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Human Aggression

By Todd Langston

Aggression towards humans is easily the most misunderstood of all bad behaviors because of the natural fear we have around the primal side of our pets. Dogs can become aggressive for many reasons and depending on how you break it down there can be more than a dozen types of aggression.  Most of the aggressive behaviors I encounter stem from dogs being nervous, excited, pushy, possessive or territorial. 

Helping people get a handle on their dogs aggressive behaviors is determined by a couple of things:

Assessing the type of aggression.  Is the dog insecure or controlling and pushy? Has the dog bit the owner before?

The reason these things are important to me is that they help me understand where the dog is coming from.  Nervous dogs bite to keep you at a distance - pushy dogs bite because they are in charge and don't like what you did.  


Dogs who are aggressive due to being insecure (sometimes called "fear biters") are the easiest to help and these dogs can stop aggressing with a few small changes.  Often times when you create more confidence in the dog you remove the aggression.  Check out the "fear and insecurity" page in the classroom section.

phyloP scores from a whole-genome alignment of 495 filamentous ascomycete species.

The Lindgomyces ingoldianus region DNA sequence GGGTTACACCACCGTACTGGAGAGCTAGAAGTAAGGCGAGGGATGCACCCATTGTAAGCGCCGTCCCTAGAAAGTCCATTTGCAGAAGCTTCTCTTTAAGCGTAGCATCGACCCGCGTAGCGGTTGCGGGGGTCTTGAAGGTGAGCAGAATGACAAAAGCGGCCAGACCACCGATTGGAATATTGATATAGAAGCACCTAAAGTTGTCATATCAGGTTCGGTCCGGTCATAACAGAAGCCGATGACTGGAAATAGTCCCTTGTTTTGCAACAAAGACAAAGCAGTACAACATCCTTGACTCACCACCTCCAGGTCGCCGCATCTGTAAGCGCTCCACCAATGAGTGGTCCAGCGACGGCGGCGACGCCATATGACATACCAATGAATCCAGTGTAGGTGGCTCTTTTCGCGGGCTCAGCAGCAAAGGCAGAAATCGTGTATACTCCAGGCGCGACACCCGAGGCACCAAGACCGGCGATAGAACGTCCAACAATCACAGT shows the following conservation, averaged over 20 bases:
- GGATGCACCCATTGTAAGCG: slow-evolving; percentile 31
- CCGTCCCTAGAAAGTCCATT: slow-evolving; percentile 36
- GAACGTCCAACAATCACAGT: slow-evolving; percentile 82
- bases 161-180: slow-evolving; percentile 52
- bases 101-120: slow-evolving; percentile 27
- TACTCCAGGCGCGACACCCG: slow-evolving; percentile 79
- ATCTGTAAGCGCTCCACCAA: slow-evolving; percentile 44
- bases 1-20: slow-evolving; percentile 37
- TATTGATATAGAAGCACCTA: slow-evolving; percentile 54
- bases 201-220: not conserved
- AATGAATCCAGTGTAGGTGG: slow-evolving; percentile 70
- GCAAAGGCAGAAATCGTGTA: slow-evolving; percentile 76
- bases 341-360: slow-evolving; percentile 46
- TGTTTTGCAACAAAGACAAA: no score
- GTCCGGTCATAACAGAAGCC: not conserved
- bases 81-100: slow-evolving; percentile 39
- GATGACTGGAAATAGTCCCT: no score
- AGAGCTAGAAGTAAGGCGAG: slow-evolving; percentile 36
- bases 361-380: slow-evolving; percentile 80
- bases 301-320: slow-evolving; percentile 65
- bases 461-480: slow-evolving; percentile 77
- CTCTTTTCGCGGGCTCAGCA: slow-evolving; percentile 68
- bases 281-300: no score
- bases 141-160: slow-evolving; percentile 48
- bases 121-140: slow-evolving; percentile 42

Nervous dogs who aggress are only trying to keep distance between themselves and what makes them nervous and they have learned that barking at things keeps them from getting closer. Here are a few things you can do to help dogs who are aggressive for insecure reasons:

Increase their exercise. Don't pet or talk to your dog when they become reactive.Recognize your dogs "signs" or body language cues before they become reactive so you can redirect their attention away.  When you see your dog alerts you can first try to redirect with a sound, toy or treat.  If redirection does not work its because the dogs energy is too high and that means we must block or correct.  A correction "snaps" your dog out of that state.  If you try to stop your dog and you cannot, you need to stop because it will make it worse. Sometimes the best approach is to use time, and wait until the dog settles.  Once you bring your dog into a calm state you can reward with praise or a treat.Understand that the reason nervous dogs bark and act "aggressive" is to keep distance between themselves and their target.  Their intention is not to harm but to chase away.  Don't remove your dog from the situation when they become reactive.  You must get the behavior to calm down first, then you can remove the dog.  Once you are able to get their reactions under control you should practice taking them into the situations that they would normal react and get them calm, stay there for a few moments and leave.  Keep increasing the time until the dog is completely non-reactive.Exposure creates confidence.